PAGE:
Â A hanging noose, discovered just before Halloween on a Long Island Power Authority tower near the Long Pond Greenbelt just off the Sag Harbor/Bridgehampton Turnpike, has prompted the Southampton Town Board to create a formal policy on how the town, and its police force, investigate hate crimes in Southampton.
The noose was first discovered around October 27, hanging over 20 feet off the ground. Quickly, e-mails about its existence spread, including a number that were sent to members of the town’s anti-bias task force.
The noose has since been taken down, according to Southampton Town Police Chief James Overton, who said his department has been investigating the incident since it was first reported to them.
“It was a noose and we found it very offensive,” said Chief Overton on Monday. He added that whether a crime occurred remains to be seen as police continue to investigate the incident, which Overton noted occurred in a remote area.
“We are still investigating,” he said. “We have different units working on this.”
According to legislation adopted on November 1, 2008, the state penal law has been updated to classify the displaying of a noose as aggravated harassment in the first degree when the intent is “to harass, annoy, threaten or alarm another person, because of a belief or perception regarding such a person’s race, color, national origin, ancestry, gender, religion, religious practice, age, disability or sexual orientation.”
The law covers whether the noose is etched, painted, drawn, or otherwise placed on any building, public or private.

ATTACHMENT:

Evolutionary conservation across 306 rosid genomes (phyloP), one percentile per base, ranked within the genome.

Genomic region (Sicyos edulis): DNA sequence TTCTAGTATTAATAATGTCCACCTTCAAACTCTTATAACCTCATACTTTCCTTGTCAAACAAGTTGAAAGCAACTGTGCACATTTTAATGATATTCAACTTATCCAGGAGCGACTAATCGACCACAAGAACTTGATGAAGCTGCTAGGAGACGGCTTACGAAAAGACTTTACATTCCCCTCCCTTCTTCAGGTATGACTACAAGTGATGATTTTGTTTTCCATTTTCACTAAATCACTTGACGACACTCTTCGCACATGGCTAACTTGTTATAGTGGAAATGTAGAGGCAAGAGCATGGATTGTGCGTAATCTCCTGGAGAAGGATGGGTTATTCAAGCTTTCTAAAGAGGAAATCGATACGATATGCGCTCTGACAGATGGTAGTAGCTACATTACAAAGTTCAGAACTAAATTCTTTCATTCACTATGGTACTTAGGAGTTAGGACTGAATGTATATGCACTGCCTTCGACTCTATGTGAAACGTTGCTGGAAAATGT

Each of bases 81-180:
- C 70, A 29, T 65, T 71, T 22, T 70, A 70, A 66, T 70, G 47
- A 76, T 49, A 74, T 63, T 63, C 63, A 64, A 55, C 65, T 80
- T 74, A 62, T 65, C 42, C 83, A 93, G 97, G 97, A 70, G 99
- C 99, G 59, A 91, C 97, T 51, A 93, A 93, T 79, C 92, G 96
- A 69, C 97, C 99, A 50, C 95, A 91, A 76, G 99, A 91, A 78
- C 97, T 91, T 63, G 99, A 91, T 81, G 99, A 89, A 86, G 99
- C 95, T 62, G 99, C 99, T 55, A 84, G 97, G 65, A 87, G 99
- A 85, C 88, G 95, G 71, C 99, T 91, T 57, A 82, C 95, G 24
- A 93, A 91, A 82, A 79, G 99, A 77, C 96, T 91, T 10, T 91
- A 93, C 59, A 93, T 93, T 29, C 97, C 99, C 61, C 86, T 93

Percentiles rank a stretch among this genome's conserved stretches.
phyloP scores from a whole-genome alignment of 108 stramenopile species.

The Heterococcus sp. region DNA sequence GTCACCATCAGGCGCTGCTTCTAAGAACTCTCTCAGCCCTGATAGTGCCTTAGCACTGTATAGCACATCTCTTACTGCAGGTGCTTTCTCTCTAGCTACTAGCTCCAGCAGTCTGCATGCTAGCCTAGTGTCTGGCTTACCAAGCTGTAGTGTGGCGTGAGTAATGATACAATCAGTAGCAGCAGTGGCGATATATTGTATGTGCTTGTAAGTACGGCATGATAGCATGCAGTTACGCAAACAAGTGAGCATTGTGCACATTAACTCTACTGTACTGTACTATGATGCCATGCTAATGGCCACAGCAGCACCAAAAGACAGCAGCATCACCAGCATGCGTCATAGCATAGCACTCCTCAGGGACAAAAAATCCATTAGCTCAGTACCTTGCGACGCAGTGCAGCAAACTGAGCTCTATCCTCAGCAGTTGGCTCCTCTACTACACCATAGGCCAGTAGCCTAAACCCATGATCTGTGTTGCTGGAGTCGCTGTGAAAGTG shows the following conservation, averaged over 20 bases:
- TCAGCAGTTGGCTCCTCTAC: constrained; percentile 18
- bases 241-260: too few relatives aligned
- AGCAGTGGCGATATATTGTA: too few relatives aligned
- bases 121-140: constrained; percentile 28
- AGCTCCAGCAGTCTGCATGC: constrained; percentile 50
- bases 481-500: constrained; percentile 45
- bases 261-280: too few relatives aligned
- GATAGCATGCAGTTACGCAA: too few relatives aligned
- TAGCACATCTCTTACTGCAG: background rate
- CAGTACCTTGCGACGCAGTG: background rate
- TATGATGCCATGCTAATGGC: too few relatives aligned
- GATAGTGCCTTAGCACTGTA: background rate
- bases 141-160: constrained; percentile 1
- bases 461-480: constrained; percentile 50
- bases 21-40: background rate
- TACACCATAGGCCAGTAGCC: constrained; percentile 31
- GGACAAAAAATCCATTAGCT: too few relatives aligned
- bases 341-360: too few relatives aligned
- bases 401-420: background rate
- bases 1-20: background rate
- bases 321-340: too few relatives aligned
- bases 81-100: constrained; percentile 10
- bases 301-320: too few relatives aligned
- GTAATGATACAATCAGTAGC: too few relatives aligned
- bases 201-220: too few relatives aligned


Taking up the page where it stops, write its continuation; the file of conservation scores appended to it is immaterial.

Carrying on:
The noose incident and investigation was discussed at a November 3 Southampton Town Anti-Bias Task Force meeting, which was attended by Southampton Town Councilwoman and Sag Harbor resident Anna Throne-Holst.
On November 12, at the request of the task force and in response to a lack of a formal policy on how hate or bias crimes are investigated and when the town board is informed, Throne-Holst introduced a resolution seeking those very guidelines. The resolution was adopted unanimously.
The resolution requests that Chief Overton develop a formal procedure for the investigation of such a crime and that police inform the town board when such an investigation begins. Overton has been asked to deliver a policy to the board by December 12.
“We need to have a way to deal with such events and because we didn’t have a policy like that it was my request that the town be informed,” said Throne-Holst on Monday.Â